From the June 2013 issue.
About 72% of the 855 data breaches worldwide analyzed in 2011 by Verizon Communications Inc.'s forensic analysis unit were at companies with 100 or fewer employees. That represents an increase of 63% of the 761 data breaches it analyzed in 2010.
The figures included investigations conducted by Verizon's team, as well as data-breach investigations by various law-enforcement groups around the globe, including the U.S. Secret Service and the Australian Federal Police.
For many CPA firms, data leakage is becoming an increasing problem, with the potential to pose truly disastrous results for a company and its clients. For instance, in 2012, a public accounting firm was contracted to perform financial statement auditing services for a client.
An employee of the accounting firm accidentally removed several CD-ROMs from the office containing a list of the client’s workers' compensation claimants and a list of equity shareholders in the client’s company, that were later reportedly stolen from the employee’s vehicle.
The workers' compensation information contained names, claim numbers, medical status, and date of loss, and the medical status information included the employees' claim for injuries or illnesses.
While larger organizations generally face greater risk, any level of data leakage can harm a practice’s reputation and violate the trust between a firm and its clients. Today, risks exist not only in the form of stolen laptops and email hackers, but also in collaboration tools such as Dropbox and Box, leaving firms vulnerable in ways they don’t expect.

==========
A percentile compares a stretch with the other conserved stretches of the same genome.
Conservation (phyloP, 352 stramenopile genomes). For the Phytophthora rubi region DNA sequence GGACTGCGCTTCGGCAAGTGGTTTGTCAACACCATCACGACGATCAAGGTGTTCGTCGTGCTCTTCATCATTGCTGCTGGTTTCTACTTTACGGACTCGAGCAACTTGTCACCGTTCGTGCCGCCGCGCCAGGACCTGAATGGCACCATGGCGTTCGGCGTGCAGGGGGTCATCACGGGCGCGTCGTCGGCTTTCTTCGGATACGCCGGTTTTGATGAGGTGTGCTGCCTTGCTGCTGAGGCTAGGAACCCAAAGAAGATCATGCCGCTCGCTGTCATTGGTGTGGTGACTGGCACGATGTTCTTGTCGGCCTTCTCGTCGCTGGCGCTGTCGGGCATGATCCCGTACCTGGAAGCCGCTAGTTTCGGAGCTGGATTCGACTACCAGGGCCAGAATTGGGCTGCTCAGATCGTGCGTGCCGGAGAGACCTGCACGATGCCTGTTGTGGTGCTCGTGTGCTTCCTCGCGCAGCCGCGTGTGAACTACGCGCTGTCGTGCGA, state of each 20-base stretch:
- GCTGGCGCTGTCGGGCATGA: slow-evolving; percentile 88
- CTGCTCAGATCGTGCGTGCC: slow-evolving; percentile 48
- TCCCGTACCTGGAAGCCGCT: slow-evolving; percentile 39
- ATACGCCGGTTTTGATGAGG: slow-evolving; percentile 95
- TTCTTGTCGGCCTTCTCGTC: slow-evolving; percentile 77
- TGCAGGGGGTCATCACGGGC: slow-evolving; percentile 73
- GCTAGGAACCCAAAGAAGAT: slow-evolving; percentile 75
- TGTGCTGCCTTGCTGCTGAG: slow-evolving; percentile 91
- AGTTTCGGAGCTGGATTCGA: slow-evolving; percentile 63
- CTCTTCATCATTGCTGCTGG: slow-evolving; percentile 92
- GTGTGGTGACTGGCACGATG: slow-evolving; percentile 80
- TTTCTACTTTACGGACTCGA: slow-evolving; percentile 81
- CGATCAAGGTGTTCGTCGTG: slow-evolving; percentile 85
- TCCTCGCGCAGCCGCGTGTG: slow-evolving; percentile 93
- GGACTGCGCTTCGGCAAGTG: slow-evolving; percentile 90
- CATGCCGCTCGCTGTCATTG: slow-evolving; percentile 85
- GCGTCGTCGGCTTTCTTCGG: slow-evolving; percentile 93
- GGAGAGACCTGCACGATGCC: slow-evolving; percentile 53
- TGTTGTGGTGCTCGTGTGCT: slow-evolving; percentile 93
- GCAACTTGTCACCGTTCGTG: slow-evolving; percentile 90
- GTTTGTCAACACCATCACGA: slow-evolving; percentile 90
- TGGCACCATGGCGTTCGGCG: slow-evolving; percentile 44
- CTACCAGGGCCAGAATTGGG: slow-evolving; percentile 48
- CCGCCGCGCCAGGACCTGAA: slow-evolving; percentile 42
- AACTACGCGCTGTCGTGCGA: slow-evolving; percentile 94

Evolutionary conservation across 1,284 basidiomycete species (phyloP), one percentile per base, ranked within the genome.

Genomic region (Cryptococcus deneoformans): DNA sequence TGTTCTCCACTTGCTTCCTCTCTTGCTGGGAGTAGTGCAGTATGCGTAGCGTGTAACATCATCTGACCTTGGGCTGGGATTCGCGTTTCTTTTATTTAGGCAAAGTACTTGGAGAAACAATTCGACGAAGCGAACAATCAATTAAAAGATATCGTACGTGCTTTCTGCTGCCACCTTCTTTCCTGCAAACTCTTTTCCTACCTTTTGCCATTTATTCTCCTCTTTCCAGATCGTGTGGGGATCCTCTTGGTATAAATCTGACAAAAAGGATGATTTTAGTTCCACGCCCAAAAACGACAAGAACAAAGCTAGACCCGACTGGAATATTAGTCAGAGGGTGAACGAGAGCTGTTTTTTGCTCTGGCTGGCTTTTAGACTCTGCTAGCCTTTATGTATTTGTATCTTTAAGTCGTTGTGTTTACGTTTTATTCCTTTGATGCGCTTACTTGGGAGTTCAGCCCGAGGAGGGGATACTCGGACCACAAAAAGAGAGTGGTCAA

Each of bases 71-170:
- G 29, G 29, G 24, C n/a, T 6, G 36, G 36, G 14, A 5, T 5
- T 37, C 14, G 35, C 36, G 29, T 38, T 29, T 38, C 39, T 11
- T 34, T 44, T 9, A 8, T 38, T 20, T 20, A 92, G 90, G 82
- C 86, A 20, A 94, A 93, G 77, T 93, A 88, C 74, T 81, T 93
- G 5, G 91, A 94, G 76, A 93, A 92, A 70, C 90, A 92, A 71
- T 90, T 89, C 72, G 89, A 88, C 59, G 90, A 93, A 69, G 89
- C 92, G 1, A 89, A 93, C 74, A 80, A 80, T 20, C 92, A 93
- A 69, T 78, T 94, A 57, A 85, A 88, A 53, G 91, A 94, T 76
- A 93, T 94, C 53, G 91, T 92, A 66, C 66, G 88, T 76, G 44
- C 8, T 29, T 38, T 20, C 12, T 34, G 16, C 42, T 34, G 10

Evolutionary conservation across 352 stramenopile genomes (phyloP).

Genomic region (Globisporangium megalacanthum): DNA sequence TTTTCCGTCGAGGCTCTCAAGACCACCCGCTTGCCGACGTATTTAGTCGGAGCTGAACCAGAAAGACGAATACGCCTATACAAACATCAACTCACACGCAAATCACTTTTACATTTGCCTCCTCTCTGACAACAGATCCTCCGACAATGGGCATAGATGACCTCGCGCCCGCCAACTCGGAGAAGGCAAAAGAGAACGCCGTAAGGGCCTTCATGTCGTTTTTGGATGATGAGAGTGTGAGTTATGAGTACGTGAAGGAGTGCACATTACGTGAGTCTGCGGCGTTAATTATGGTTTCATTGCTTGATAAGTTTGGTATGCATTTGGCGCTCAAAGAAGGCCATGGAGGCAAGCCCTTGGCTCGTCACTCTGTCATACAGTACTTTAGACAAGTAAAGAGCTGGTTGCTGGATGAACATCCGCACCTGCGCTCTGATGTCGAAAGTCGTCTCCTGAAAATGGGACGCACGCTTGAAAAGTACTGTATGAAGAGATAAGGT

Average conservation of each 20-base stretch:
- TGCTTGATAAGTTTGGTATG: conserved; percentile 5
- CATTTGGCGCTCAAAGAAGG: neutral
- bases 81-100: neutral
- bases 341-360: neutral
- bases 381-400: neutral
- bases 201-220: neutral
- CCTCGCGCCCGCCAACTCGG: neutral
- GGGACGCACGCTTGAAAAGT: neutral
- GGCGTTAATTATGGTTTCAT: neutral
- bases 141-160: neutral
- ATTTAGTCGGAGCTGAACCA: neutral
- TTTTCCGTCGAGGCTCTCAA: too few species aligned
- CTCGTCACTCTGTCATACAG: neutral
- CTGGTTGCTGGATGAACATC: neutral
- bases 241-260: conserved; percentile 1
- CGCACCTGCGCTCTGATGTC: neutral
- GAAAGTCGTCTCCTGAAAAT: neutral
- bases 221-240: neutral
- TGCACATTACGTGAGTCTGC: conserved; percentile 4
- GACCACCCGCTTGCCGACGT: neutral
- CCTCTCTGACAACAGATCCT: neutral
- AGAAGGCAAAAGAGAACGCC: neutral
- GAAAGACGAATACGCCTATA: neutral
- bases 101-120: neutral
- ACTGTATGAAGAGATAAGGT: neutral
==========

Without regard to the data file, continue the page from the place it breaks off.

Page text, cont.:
As the financial services industry increasingly shares client information online and utilizes mobile devices like tablets and iPhones to support daily activities, organizations large and small will need to adopt solutions that enable trusted viewing and prevent embarrassing – and damaging – security breaches.
Accounting for the Human Factor
No matter how robust an organization’s security protocols are, human error remains the greatest risk of all. This risk is magnified in the age of BYOD (Bring Your Own Device) and collaboration tools. When employees open files on their personal devices, those documents are only protected to the extent of the devices’ personal security settings -- or lack thereof.
Personal devices tend to be insecure and more open to hacking and theft than company devices. In addition, an employee could lose a device with important information and put the company at risk.
Collaboration tools are simple to use, but likewise leave a lot to be desired when it comes to content control. The most common items of reported theft and loss include email attachments, USB drives and documents residing on collaboration/sharing platforms like DropBox, which is less secure than many other platforms when it comes to regular in-house usage.
It loses even more security when used as a collaboration tool for outsourcers, partner businesses, and other third parties. Add mobile devices into the mix and combine them with the ways that data is commonly lost, as well as the fact that Dropbox's contents can be easily accessed by tapping on a folder icon, and you'll see why many businesses are choosing other content security solutions.